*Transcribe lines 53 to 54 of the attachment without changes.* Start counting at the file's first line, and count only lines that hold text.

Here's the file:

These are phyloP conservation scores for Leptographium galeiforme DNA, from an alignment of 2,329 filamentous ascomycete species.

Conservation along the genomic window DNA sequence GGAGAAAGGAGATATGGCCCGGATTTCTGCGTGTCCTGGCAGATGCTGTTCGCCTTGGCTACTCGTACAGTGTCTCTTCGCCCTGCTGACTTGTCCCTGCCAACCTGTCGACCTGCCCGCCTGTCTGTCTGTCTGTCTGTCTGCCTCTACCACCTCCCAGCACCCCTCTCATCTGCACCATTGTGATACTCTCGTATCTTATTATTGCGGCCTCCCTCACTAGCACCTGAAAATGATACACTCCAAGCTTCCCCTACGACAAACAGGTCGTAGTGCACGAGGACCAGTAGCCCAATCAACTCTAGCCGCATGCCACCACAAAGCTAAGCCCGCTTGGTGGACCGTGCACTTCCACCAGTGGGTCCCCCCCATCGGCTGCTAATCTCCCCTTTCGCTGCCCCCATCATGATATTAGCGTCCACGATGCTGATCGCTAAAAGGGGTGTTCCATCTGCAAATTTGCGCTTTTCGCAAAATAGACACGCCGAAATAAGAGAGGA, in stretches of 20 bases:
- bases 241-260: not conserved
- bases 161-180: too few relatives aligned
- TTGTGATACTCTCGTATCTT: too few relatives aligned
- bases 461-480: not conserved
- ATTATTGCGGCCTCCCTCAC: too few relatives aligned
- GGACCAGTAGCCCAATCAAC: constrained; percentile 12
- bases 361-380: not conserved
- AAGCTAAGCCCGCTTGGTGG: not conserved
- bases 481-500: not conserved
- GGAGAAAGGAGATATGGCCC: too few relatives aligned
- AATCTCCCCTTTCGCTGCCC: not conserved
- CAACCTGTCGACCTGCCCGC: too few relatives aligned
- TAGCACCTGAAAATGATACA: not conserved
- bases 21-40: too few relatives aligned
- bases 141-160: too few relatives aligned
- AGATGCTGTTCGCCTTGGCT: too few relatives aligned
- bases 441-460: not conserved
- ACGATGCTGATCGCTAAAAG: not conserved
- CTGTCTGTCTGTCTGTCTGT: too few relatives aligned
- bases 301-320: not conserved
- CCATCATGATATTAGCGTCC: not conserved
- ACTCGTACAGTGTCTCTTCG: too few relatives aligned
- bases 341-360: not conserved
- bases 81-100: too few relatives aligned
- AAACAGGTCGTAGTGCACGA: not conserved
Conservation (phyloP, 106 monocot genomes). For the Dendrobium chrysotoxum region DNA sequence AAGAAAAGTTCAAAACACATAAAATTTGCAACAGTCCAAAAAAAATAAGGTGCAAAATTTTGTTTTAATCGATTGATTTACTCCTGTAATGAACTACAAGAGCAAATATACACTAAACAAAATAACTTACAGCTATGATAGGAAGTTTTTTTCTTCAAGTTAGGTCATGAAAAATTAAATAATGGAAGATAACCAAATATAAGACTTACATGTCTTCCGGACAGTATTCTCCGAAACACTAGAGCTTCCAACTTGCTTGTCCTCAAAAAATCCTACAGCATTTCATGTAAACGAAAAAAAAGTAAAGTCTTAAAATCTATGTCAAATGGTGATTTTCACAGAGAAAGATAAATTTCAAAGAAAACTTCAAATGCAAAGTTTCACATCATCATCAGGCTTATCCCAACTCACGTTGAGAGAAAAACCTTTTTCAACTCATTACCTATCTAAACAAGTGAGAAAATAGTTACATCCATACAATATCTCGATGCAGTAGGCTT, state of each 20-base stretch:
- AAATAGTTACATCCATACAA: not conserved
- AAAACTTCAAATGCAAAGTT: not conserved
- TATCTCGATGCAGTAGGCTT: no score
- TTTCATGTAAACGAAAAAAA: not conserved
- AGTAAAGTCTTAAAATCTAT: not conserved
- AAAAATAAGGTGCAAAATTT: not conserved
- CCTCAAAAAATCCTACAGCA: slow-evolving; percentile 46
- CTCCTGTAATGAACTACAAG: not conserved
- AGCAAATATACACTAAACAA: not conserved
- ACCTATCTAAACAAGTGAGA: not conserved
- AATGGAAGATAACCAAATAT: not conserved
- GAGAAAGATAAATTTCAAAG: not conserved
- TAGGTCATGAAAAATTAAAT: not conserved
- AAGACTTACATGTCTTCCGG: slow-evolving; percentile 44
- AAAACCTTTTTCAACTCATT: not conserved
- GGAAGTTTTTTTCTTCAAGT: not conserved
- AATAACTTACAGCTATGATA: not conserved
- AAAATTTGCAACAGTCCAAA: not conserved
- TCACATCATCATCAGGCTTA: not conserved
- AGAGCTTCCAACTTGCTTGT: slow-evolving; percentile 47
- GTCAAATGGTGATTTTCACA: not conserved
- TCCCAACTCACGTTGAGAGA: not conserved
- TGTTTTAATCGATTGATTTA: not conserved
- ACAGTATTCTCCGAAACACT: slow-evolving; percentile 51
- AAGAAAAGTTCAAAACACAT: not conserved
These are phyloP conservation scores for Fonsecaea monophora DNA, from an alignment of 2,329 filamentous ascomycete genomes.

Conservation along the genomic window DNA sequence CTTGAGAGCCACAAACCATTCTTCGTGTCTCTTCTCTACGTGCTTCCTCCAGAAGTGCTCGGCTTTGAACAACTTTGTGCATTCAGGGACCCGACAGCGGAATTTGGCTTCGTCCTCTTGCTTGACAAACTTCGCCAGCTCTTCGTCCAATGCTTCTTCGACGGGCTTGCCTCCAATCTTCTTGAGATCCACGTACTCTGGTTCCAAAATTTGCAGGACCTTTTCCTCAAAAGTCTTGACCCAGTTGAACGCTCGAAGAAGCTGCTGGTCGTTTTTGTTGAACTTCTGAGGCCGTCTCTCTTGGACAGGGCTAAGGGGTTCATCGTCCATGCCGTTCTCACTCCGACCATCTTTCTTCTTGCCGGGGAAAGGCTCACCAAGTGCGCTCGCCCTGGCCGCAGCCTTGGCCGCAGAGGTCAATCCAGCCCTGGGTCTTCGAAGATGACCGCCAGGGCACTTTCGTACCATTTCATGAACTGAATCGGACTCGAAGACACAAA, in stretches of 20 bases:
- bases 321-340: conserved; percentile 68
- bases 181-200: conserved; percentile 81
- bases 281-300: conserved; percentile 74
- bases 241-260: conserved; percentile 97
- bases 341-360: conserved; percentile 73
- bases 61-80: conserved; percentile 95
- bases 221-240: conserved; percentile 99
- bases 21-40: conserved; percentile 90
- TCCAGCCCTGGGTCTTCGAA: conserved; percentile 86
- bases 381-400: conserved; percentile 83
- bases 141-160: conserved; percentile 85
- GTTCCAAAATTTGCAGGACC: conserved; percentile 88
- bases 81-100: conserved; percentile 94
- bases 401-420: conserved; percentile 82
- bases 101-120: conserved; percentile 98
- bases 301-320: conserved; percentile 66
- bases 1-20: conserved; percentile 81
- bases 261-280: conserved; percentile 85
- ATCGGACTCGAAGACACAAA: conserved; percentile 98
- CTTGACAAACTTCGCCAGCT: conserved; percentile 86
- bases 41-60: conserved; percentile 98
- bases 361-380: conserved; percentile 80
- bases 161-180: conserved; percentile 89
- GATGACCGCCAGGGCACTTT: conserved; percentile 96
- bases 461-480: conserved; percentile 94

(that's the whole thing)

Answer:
- AAGAAAAGTTCAAAACACAT: not conserved
These are phyloP conservation scores for Fonsecaea monophora DNA, from an alignment of 2,329 filamentous ascomycete genomes.